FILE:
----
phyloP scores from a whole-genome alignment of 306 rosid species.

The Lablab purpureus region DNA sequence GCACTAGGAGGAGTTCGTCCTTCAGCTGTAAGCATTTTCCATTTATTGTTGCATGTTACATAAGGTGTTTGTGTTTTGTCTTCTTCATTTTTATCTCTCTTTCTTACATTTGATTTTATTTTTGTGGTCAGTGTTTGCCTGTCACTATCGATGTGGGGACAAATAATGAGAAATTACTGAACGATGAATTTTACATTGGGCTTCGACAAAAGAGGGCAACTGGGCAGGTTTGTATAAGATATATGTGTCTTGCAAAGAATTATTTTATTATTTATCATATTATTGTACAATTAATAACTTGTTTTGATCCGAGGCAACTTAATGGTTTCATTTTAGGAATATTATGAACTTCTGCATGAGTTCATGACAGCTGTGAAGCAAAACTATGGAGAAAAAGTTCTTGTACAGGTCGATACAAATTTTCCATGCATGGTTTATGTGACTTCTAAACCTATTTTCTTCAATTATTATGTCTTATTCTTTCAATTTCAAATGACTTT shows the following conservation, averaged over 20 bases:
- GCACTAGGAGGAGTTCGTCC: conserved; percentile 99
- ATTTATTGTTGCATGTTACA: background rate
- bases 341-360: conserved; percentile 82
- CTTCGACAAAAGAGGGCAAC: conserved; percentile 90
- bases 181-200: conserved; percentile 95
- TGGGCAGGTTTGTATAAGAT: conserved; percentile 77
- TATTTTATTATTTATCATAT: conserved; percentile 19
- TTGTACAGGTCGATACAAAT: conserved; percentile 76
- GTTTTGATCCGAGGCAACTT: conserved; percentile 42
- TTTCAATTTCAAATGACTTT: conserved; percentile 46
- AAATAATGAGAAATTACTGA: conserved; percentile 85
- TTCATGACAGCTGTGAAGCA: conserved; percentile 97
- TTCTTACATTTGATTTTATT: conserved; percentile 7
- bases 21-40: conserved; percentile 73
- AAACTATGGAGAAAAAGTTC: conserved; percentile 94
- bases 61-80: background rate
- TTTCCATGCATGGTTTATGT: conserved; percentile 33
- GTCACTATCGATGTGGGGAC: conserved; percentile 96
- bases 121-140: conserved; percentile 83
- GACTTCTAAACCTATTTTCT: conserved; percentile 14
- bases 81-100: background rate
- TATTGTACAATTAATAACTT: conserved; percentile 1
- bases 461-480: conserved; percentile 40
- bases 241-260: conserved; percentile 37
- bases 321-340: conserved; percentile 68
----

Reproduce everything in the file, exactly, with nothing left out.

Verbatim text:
phyloP scores from a whole-genome alignment of 306 rosid species.

The Lablab purpureus region DNA sequence GCACTAGGAGGAGTTCGTCCTTCAGCTGTAAGCATTTTCCATTTATTGTTGCATGTTACATAAGGTGTTTGTGTTTTGTCTTCTTCATTTTTATCTCTCTTTCTTACATTTGATTTTATTTTTGTGGTCAGTGTTTGCCTGTCACTATCGATGTGGGGACAAATAATGAGAAATTACTGAACGATGAATTTTACATTGGGCTTCGACAAAAGAGGGCAACTGGGCAGGTTTGTATAAGATATATGTGTCTTGCAAAGAATTATTTTATTATTTATCATATTATTGTACAATTAATAACTTGTTTTGATCCGAGGCAACTTAATGGTTTCATTTTAGGAATATTATGAACTTCTGCATGAGTTCATGACAGCTGTGAAGCAAAACTATGGAGAAAAAGTTCTTGTACAGGTCGATACAAATTTTCCATGCATGGTTTATGTGACTTCTAAACCTATTTTCTTCAATTATTATGTCTTATTCTTTCAATTTCAAATGACTTT shows the following conservation, averaged over 20 bases:
- GCACTAGGAGGAGTTCGTCC: conserved; percentile 99
- ATTTATTGTTGCATGTTACA: background rate
- bases 341-360: conserved; percentile 82
- CTTCGACAAAAGAGGGCAAC: conserved; percentile 90
- bases 181-200: conserved; percentile 95
- TGGGCAGGTTTGTATAAGAT: conserved; percentile 77
- TATTTTATTATTTATCATAT: conserved; percentile 19
- TTGTACAGGTCGATACAAAT: conserved; percentile 76
- GTTTTGATCCGAGGCAACTT: conserved; percentile 42
- TTTCAATTTCAAATGACTTT: conserved; percentile 46
- AAATAATGAGAAATTACTGA: conserved; percentile 85
- TTCATGACAGCTGTGAAGCA: conserved; percentile 97
- TTCTTACATTTGATTTTATT: conserved; percentile 7
- bases 21-40: conserved; percentile 73
- AAACTATGGAGAAAAAGTTC: conserved; percentile 94
- bases 61-80: background rate
- TTTCCATGCATGGTTTATGT: conserved; percentile 33
- GTCACTATCGATGTGGGGAC: conserved; percentile 96
- bases 121-140: conserved; percentile 83
- GACTTCTAAACCTATTTTCT: conserved; percentile 14
- bases 81-100: background rate
- TATTGTACAATTAATAACTT: conserved; percentile 1
- bases 461-480: conserved; percentile 40
- bases 241-260: conserved; percentile 37
- bases 321-340: conserved; percentile 68